// Spanish paradise: Gardens of the Alhambra in NYC
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« on: Jun 17, 2011 05:23 AM »

This looks sooo beautiful!! So need to take a trip to NYC this summer inshaAllah!!



May 21 - August 21, 2011

Location: Enid A. Haupt Conservatory | Get Your Tickets

Travel to southern Spain in just an afternoon.

This unprecedented exhibition explores the collaboration of sublime nature and dramatic design that created an earthly paradise. Read the works of Federico García Lorca as you stroll the gardens surrounding the Enid A. Haupt Conservatory, enjoy flamenco each weekend, and discover the food and culture of Spain. A complementary exhibition in the LuEsther T. Mertz Library, Historical Views: Tourists at the Alhambra, features rare prints, historical photographs, watercolor drawings, and objects from the rich collections of the Hispanic Society of America, immersing visitors in the Alhambra's history and design.

The New York Times says Spanish Paradise: Gardens of the Alhambra invokes "the mythic imagery of the place and its hold on the imagination."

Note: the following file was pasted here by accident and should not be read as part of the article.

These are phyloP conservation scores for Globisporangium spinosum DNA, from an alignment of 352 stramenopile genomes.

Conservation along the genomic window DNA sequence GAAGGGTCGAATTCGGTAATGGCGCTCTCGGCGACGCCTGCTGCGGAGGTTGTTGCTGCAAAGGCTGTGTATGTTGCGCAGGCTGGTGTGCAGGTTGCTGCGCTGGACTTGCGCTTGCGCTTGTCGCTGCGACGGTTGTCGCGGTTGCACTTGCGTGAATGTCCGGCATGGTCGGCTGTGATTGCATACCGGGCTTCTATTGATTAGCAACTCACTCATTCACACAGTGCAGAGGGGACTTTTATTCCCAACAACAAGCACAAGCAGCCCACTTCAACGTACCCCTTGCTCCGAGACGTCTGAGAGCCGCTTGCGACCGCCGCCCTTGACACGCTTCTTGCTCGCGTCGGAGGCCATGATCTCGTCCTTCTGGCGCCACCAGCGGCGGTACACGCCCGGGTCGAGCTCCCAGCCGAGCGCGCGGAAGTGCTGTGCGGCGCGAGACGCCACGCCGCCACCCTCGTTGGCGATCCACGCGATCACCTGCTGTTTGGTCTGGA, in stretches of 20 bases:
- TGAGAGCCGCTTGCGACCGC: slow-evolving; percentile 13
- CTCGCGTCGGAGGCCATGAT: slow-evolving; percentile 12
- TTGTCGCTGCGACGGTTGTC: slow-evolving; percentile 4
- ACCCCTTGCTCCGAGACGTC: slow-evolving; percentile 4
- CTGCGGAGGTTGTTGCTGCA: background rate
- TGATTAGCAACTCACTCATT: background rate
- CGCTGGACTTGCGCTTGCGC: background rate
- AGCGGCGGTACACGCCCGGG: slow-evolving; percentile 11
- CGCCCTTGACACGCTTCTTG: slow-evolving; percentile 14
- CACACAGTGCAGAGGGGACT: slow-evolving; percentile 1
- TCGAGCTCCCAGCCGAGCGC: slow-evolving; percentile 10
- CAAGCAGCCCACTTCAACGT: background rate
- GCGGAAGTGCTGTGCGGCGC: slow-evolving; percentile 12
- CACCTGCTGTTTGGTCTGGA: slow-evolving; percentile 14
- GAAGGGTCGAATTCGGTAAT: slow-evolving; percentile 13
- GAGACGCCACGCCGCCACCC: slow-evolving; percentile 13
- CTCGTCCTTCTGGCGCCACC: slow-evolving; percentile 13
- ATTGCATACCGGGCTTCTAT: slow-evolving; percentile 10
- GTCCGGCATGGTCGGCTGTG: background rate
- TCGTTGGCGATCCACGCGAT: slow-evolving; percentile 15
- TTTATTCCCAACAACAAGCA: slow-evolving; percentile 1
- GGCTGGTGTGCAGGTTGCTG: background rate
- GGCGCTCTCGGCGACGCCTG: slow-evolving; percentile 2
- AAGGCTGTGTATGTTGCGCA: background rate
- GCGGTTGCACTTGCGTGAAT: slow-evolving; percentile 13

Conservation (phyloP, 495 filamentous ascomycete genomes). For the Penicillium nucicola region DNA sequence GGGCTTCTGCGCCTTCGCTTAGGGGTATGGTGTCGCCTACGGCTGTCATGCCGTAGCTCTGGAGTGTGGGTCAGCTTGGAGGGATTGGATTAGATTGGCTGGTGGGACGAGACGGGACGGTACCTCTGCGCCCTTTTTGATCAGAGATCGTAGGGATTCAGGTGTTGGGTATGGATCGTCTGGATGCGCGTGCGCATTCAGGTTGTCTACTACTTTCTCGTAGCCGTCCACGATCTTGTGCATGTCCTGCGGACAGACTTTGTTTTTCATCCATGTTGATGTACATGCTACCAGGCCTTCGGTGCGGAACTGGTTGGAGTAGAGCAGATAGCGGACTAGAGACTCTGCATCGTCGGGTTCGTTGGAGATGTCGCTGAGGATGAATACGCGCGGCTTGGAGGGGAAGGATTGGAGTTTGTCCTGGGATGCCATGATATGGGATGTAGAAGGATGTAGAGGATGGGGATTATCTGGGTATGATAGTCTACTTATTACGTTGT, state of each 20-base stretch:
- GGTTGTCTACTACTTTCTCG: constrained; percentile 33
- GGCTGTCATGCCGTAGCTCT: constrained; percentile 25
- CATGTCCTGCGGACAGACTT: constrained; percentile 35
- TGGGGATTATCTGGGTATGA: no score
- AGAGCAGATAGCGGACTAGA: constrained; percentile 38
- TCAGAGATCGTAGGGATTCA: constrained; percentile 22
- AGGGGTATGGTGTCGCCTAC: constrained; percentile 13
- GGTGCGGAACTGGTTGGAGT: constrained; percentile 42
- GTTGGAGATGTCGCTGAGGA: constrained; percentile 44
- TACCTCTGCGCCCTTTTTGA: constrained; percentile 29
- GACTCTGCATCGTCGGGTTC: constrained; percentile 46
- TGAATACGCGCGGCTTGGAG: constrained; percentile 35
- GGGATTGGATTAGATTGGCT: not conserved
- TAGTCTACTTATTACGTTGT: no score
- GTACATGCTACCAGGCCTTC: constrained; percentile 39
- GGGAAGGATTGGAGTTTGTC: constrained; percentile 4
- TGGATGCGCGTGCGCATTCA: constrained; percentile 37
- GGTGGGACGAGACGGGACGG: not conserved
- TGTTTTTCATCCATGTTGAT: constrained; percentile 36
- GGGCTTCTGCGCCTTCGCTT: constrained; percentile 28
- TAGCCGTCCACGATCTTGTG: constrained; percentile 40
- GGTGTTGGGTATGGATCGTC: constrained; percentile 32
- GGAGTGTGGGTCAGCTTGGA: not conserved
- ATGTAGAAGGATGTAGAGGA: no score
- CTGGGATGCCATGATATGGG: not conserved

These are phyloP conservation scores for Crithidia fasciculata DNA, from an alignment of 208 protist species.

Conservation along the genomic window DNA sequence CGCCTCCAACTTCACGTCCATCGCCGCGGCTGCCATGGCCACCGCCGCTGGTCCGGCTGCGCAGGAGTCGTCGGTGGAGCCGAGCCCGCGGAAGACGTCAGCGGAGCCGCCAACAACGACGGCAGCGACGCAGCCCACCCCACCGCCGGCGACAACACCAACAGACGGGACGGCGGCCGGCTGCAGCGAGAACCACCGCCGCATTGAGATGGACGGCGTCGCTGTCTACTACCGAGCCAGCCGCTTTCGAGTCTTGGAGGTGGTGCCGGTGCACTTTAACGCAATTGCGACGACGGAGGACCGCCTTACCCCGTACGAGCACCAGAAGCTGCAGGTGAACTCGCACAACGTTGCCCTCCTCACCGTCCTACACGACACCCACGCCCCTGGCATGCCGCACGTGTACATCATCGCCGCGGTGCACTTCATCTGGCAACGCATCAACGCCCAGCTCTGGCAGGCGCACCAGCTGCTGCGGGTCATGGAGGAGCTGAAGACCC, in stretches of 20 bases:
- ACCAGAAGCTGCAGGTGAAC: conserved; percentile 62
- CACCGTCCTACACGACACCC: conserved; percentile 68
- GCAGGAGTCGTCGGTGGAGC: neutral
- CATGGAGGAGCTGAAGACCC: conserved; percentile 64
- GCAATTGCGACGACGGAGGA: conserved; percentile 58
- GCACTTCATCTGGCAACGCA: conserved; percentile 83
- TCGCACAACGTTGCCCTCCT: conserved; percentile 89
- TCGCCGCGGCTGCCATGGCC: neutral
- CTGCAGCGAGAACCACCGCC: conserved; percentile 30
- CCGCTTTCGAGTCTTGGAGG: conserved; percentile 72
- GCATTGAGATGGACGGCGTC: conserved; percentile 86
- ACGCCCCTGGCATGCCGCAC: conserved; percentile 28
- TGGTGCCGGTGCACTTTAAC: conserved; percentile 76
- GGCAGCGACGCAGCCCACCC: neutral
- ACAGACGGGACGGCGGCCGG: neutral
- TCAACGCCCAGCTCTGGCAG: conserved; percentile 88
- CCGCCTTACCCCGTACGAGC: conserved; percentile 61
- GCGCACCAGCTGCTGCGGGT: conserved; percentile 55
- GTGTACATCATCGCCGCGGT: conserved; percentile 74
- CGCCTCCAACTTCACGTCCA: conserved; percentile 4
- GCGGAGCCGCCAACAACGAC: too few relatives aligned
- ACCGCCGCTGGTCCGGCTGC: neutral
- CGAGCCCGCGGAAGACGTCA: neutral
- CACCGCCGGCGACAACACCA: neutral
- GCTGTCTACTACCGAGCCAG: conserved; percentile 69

Come experience it for yourself, buy tickets and plan your visit today!

The plants of the Mediterranean region flourish in strong sunlight and hot weather, and they are quite at home in the glasshouses of the Conservatory, especially during the warmer months. The intense summer light of New York, like that of Andalusia and the city of Granada, suits the plants in the exhibition, which are gorgeous, fragrant, and evocative of early European horticulture.

Medieval Spanish garden design is not often seen or easy to learn about in New York City, and related as it is to Roman villa, Persian, and Near Eastern garden design, this little-known subject is fascinating for everyone interested in Islamic culture or the history of gardens and landscape architecture. Medieval Spanish garden architects often endowed their gardens with a mirador, the Spanish word for window or a place from which to experience a view. We present this multifaceted exhibition as a kind of mirador--looking out to Medieval Spain, Islamic culture, and the Spanish landscape.
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